Society has put a pressure on people of color to act toward a certain stereotype.
“As a mixed person, especially in Franklin County, it’s so hard to find where I fit in. To black people, I’m ‘too white’ or ‘too preppy,’ and to white people, I’m ‘too black,’ or ‘ghetto.’ It feels like there’s no room for me at the table, at all,” said junior Kobe Levisy.
Although this is saddening, many white allies have come to help their black friends in the fight to end racism.
“I have been to protests, where I have gotten to donate money and just got to chant with people to raise awareness. Also, I’ve been just signing as many petitions as I can,” stated senior Jaden Bernard.
Other allies tend to spread awareness in other ways.
“I've found that one of easiest ways to support Black Lives matter is to just simply start conversations with friends and family about what systemic racism is and how we can help. I have done this through conversations with my family, friends, and through social media posts,” said Sam Krauss, senior.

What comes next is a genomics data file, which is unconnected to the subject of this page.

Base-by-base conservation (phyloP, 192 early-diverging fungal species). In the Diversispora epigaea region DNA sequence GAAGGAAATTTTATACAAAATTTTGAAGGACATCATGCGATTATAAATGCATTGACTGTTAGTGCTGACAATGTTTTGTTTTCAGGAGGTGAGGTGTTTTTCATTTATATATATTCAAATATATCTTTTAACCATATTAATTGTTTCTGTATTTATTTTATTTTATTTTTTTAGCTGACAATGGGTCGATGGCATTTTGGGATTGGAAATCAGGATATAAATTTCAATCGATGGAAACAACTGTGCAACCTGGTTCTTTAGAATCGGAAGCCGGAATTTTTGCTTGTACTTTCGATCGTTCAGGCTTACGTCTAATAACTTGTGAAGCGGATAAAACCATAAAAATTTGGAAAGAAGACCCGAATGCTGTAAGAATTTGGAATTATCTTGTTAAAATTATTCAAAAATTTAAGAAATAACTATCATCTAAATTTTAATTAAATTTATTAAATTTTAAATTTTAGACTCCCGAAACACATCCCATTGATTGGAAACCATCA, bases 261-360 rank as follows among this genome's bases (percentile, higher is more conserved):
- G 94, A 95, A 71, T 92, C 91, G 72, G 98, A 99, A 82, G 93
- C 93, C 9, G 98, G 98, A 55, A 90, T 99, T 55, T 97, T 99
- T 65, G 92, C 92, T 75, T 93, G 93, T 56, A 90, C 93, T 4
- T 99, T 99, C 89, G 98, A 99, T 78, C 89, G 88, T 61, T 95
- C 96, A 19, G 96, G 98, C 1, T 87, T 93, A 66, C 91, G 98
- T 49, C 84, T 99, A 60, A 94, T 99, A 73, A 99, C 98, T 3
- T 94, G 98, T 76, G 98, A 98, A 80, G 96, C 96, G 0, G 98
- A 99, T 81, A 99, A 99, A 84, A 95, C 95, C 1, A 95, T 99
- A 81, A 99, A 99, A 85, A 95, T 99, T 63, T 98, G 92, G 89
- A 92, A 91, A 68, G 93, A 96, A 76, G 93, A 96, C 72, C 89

Krauss has discovered the purpose of educating.
“My parents definitely have similar views as me," Krauss said. "They struggled to understand Black Lives Matter at first, but after I explained some of the daily struggles black Americans go through that we could never understand, and what Black Lives Matter is all about, they definitely supported it as well. As for social media posts, I’ve received mostly positive responses. I’ve had a few ‘all lives matter’ responses. I usually try to respond to these respectfully and try to explain why ‘all lives matter’ is actually harmful to the movement.
The deaths of innocent black citizens such as George Floyd and Breonna Taylor have impacted many white students as well.
“It’s opened my eyes to the true injustice happening in the world. Personally, I empathize with people, so my friends being upset about it has made me realize I would truly do anything in my power to fight for their rights,” stated senior Alyssa Barbour.